Paying it forward


Jim and Stephanie Yott honor the memory of their daughter through the Emily Yott Foundation

Stephanie and Jim Yott with their children Olivia (front), Megan Weir (back) and Jessica Rushton. (Not pictured: Katie Rushton) (Photo by Jordan Fischer)

Jim and Stephanie Yott understand what it means to have a sick child.

In 2006, their then-1-year-old daughter Emily was diagnosed with leukemia. Through 14 months of treatment at both Riley Hospital for Children at Indiana University Health and Peyton Manning Children’s Hospital at St.Vincent, the Yotts say Emily’s ever-smiling nature kept them going. And when Emily passed away in 2007, they wanted to keep her memory going in return.

With an initial grant from the Tony Stewart Foundation, which raises and donates funds to help care for critically ill children, the Yotts created an endowment in Emily’s name with the Legacy Fund at Central Indiana Community Foundation.

Still, Stephanie said, they thought they could do more.

“We just had so many people giving us money when Emily was sick and we needed it,” Yott said. “When your child is sick, sick enough that one of you can’t work … When families are in good times now, they’re having trouble paying their bills. Now imagine taking out a breadwinner. And that’s the last thing people should be worried about when their kids are sick. So that’s why we started the foundation.”

Since its creation, The Emily Yott Foundation has helped almost 30 families and children suffering from cancer or other severe illnesses. Among those children is Hannah Christian, who was diagnosed with osteosarcoma, a form of bone cancer, in 2008. Her cancer, now in remission, eventually caused doctors to amputate her right leg despite several rounds of chemotherapy. In 2010, the Emily Yott Foundation, through funds raised by private donations, was able to assist in paying for a new prosthetic leg for Christian.

“We always knew we were never going to raise enough money to cure cancer,” Yott said. “My husband and I felt like that would have been drops of water in the ocean. So we decided early on to stay grassroots.”

The foundation works with patients at both Riley Hospital for Children and Peyton Manning Children’s Hospital.

“Both hospitals hold a special place in our hearts,” Yott said. “They both took such good care of Emily. We’re so lucky to have both of those facilities here.”

Through fundraisers and donations, Yott said the foundation manages to bring in around $10,000 to $20,000 a year, all of which is given to families in need.

“We always ask, ‘Is it worth it?’” Yott said. “But even if it just stayed at this level right now … I have four other children, and a granddaughter now, and (the foundation) helps us to not be so self-absorbed. It teaches our younger kids that there are people in the world in bad situations through no fault of their own, and there’s things we can do to help.”

The foundation’s largest annual fundraiser, the Emily Yott Foundation Lemonade Stand & Carnival, will be held Saturday at the Village Farms Clubhouse, 453 E. Greyhound Pass, Carmel. The carnival features face painting, balloons, a bounce house and carnival games. Admission is $5 per child 12 and under, and parents can get in free. All proceeds go directly to the Emily Yott Foundation.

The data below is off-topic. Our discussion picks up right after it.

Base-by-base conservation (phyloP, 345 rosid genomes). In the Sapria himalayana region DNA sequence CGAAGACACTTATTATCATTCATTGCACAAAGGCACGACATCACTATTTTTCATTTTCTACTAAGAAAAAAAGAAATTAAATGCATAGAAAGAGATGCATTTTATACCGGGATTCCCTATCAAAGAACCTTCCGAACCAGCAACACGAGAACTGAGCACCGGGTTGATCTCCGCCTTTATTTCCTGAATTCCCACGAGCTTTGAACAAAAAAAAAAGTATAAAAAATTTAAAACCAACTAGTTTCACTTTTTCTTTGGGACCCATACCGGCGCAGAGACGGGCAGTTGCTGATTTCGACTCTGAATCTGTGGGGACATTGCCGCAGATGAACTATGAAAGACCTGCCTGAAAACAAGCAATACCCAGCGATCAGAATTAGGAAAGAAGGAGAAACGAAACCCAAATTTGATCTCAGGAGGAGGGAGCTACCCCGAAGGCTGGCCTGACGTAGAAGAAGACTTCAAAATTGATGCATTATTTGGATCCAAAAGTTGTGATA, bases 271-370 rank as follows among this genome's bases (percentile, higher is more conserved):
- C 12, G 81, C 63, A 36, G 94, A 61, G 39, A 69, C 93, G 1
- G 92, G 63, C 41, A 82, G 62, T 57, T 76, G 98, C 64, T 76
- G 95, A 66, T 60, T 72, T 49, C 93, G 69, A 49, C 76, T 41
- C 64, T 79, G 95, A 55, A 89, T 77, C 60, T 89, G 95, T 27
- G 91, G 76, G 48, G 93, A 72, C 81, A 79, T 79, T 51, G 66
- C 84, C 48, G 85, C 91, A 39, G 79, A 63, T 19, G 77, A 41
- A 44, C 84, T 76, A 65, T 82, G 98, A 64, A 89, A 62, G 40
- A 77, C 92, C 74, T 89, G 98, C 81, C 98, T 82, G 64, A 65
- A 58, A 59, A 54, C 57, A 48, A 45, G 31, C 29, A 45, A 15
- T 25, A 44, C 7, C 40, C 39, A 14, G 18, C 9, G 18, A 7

For more information about the Lemonade Stand, or the Emily Yott Foundation, visit


Emily’s story

Emily Yott

Emily Yott was diagnosed with leukemia shortly after her first birthday. After 14 months of intense treatment, including a stem cell transplant at Riley Hospital for Children in Indianapolis, Emily passed away in May 2007.

Emily’s parents, Jim and Stephanie Yott, wanted to memorialize their daughter in a special way by allowing her brief life to have far-reaching impact on other children facing life-threatening diseases. The Yott family created a charitable foundation in her memory and also an endowment with Legacy Fund of Hamilton County.

Through The Emily Yott Foundation and the endowment with Legacy Fund, assistance has been given to children and their families that are forced to travel the journey of childhood cancer. The foundation also supports organizations that on helping families in this situation, including Indiana Canine Assistant Network, Riley Hospital for Children, A Special Wish Foundation and Peyton Manning Children’s Hospital.

“Emily was a very special little girl who won the hearts of all who met her,” said her father Jim Yott. “She inspired adults and taught us how to live life to the fullest as only a child can, even in the face of disease.”

“She always had a smile on her face and a twinkle in her eye,” said Stephanie Yott, her mother. “We love her and miss her every day.”

The Emily Yott Foundation has grown to more than $44,000 since its creation in 2007. To add to the fund, the Yotts have organized fundraising events, including a dance, silent auction and raffle and most recently Olivia’s Lemonade Stand. Olivia is Emily’s 7-year-old sister who has since caught the “fundraising bug.”

“Emily’s life ignited a spark of giving that overwhelmed and humbled our family,” said Jim Yott. “That spark is now a flame that will burn in our hearts forever. We intend to ‘pay it forward.’”

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